Sub Groups (Org Hierarchy)

Creating an org hierarchy is based on the concept of sub-groups within any group. A group can contain multiple child groups which in turn can contain more sub-groups. To use this capability, you need to enable the Org Hierarchy feature from the Site Admin->Site Details->Features tab

When this feature is on, you can create an org structure such as the example we are including here:

  • Corporate
    • Customer Support
    • Engineering
      • Build & Release
      • Development
      • Quality Assurance
    • Human Resources
    • Sales

Create a group named Corporate at the top level. On the groups listing from the Groups tab, you would only see the top-level groups. There is a Sub groups link to drill down into any particular group and view its subgroups.


Site groups tree view  - the site groups structure can also be accessed in a tree view; to enable the groups tree view, add a custom property in the site customization tab: GROUP_TREE_VIEW=true. If the setting is enabled, the group listing page provides an option to view the group structure in tree mode. 

In the tree view, nodes can be expanded to get to the child groups and the selected group's information is presented in the right panel. 


Clicking the group name link opens the group details page which also provides an option to add sub-groups.


Create more groups at the next level by using the Add Sub Groups option. The picture below shows groups directly under Acme University.


Now, drill down into the Corporate group and create further sub-groups for the teams within Corporate.

Permissions and Memberships

Once you have set up the groups like above, the system ensures the following.

  • When a user is added in Active status in any group at any level, the system will add the user implicitly to the parent group (if not already found). If the parent group was not top-level the process will be repeated until the top-level group is reached. Therefore, you can see that a user would need to be added only to the most specific sub-group once, and they are automatically made a member of any other parent group going upward in the tree.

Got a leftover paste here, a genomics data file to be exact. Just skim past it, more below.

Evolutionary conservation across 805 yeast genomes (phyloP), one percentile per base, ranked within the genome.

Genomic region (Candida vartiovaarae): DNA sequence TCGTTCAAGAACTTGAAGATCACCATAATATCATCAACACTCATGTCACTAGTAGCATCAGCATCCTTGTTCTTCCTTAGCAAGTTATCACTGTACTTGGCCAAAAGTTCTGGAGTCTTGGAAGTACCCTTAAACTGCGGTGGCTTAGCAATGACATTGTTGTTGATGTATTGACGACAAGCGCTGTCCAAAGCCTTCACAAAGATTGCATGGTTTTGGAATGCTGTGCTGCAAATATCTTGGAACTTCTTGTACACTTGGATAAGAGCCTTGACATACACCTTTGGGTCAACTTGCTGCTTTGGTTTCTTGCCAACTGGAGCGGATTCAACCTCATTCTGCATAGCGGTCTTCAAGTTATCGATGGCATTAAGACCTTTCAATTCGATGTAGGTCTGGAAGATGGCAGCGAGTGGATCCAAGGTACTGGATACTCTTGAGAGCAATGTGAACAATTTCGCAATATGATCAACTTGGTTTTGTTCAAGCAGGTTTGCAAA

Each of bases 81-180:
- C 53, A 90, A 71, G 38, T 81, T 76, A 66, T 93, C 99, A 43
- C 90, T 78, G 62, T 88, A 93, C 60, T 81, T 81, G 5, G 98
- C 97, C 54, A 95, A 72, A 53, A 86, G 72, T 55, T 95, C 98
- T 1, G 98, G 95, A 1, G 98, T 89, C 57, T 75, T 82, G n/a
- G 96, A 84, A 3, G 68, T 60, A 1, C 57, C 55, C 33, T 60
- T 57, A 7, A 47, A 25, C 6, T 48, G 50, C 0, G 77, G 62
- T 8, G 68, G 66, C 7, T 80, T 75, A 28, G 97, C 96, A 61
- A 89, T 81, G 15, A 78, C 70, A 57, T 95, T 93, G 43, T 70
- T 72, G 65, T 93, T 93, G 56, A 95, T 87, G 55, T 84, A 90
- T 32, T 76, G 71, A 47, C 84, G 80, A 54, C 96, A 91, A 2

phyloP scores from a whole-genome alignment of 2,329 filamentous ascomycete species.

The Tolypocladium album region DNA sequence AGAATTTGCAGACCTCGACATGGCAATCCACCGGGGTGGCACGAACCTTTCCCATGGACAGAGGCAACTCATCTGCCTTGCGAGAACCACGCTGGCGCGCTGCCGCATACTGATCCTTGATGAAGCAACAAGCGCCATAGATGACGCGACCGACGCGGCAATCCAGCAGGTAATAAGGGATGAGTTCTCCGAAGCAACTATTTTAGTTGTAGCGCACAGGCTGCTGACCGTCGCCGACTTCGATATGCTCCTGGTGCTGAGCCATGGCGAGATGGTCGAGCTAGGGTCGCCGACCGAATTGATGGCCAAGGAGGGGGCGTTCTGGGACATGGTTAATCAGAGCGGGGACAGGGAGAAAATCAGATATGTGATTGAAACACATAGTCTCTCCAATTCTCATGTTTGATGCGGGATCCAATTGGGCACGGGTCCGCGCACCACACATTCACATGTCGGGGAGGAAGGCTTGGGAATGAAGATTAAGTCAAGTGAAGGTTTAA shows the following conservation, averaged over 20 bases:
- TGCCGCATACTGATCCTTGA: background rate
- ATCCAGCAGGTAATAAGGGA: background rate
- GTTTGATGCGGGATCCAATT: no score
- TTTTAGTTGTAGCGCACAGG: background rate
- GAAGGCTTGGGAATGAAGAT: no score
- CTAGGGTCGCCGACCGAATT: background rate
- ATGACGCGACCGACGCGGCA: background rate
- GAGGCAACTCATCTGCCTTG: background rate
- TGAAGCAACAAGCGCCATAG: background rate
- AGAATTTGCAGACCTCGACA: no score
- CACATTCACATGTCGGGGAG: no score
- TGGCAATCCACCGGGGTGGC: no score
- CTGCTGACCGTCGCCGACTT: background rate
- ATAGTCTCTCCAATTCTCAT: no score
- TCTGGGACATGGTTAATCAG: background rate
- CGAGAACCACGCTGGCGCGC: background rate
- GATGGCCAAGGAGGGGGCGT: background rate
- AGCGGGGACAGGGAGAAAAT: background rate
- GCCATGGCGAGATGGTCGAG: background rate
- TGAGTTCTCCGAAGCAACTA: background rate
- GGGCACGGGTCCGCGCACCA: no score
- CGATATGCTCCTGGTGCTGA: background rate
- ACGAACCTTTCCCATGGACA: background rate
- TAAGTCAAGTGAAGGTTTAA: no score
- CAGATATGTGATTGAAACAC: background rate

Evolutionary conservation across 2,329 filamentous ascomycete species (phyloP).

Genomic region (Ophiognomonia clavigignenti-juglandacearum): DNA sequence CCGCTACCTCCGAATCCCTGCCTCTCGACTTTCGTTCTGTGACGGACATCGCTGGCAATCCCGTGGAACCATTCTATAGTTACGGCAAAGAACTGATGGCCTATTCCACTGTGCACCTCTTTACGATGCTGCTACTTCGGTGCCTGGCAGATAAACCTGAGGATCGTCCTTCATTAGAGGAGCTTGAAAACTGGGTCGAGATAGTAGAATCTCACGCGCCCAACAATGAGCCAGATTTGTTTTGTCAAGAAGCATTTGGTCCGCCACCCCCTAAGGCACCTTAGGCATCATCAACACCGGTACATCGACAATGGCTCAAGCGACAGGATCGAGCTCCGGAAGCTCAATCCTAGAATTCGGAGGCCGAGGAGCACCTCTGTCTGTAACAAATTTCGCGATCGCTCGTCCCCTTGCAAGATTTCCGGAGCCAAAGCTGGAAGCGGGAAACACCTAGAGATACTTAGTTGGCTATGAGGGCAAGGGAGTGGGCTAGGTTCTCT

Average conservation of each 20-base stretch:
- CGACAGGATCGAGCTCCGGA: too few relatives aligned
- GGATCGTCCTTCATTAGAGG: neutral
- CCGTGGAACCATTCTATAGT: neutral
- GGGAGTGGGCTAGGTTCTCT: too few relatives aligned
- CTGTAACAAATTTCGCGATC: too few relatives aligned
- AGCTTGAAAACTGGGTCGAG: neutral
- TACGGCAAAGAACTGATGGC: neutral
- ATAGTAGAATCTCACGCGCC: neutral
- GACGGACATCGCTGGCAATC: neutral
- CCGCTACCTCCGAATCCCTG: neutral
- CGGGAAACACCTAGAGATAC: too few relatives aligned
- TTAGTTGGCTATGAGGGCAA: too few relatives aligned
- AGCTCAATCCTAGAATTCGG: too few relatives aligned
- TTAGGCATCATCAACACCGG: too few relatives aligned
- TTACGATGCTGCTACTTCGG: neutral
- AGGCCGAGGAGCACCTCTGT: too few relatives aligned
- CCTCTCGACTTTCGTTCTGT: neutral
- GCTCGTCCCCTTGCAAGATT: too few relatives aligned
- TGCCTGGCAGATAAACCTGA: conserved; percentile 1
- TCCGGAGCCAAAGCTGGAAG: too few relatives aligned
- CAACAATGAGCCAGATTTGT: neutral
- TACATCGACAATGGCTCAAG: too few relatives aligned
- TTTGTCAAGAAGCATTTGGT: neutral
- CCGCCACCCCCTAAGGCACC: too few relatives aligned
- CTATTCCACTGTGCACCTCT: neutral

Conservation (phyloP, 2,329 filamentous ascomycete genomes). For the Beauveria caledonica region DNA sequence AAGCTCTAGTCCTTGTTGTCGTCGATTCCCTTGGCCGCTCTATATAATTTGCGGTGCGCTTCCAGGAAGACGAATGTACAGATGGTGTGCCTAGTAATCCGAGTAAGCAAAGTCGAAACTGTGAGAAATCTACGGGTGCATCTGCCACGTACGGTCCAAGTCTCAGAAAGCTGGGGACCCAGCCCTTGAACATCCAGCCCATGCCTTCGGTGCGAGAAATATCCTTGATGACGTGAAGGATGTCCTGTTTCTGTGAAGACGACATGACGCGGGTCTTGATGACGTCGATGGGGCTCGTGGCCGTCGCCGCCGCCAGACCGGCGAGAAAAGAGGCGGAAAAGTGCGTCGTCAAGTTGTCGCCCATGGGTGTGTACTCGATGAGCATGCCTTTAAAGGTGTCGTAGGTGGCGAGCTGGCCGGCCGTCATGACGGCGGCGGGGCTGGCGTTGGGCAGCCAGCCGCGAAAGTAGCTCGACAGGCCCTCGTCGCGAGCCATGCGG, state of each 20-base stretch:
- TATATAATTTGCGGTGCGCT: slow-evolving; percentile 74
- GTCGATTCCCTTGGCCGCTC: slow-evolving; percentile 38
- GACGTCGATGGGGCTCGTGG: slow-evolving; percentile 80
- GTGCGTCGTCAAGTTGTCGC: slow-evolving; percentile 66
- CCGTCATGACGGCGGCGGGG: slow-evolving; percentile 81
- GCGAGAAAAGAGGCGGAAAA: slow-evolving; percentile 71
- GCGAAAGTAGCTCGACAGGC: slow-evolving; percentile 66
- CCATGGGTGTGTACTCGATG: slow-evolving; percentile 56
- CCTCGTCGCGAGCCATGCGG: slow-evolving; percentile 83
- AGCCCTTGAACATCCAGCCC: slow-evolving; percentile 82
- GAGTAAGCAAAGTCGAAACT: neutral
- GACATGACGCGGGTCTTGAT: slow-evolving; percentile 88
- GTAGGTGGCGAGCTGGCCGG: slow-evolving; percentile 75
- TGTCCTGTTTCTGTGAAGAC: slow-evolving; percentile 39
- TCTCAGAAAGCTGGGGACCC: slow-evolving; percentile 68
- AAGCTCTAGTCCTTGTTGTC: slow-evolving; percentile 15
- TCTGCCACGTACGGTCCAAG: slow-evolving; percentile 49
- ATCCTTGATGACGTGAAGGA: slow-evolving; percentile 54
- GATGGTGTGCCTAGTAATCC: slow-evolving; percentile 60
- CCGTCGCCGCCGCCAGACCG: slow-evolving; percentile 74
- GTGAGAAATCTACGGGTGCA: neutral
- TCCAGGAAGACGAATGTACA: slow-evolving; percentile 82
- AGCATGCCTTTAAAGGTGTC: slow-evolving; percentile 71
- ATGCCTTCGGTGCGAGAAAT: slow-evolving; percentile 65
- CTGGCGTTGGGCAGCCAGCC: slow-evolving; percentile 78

• When the user is removed from any group at any level, the system would remove the user from all subgroups under that group. If those subgroups were not the leaf nodes in the tree then the process will repeat for the next level of subgroups. Therefore user would be removed from the entire subtree.

Users can be members of multiple groups as usual. And they can also have different roles within different groups. The roles are not inherited as per the hierarchy.

You can use this mechanism to create training programs and learning resources for specific teams at the appropriate levels in the org structure. Combine the auto-enrollment option at the group level, and you can make the whole training assignment process efficient by assigning the employees to the specific groups as per their department or team.

Sub-group creation Permission

At the site level, there are two settings:

  • Allow group creation by all
  • Allow sub-group creation by group admins/instructors

How it works

  • If both the above flags are off, then only site admins can create any group or subgroups.
  • If the first checkbox is selected, then all users in the site can create groups (top-level). Any user who has the admin or instructor role in any group can create a sub-group inside it. This policy works except when you want to restrict the number of top-level groups in the site
  • By keeping the first checkbox unselected and turning on the second checkbox, you can control the top-level group's creation permission (only site admins can create top-level groups). After that, anyone who is an admin or instructor in any group can create sub-groups within it

Allowing sub-group creation by learners in groups


  • In each group's options, a permission checkbox can be enabled to allow learners to create their own sub-groups. For this to work properly, one of the checkboxes discussed above must be enabled.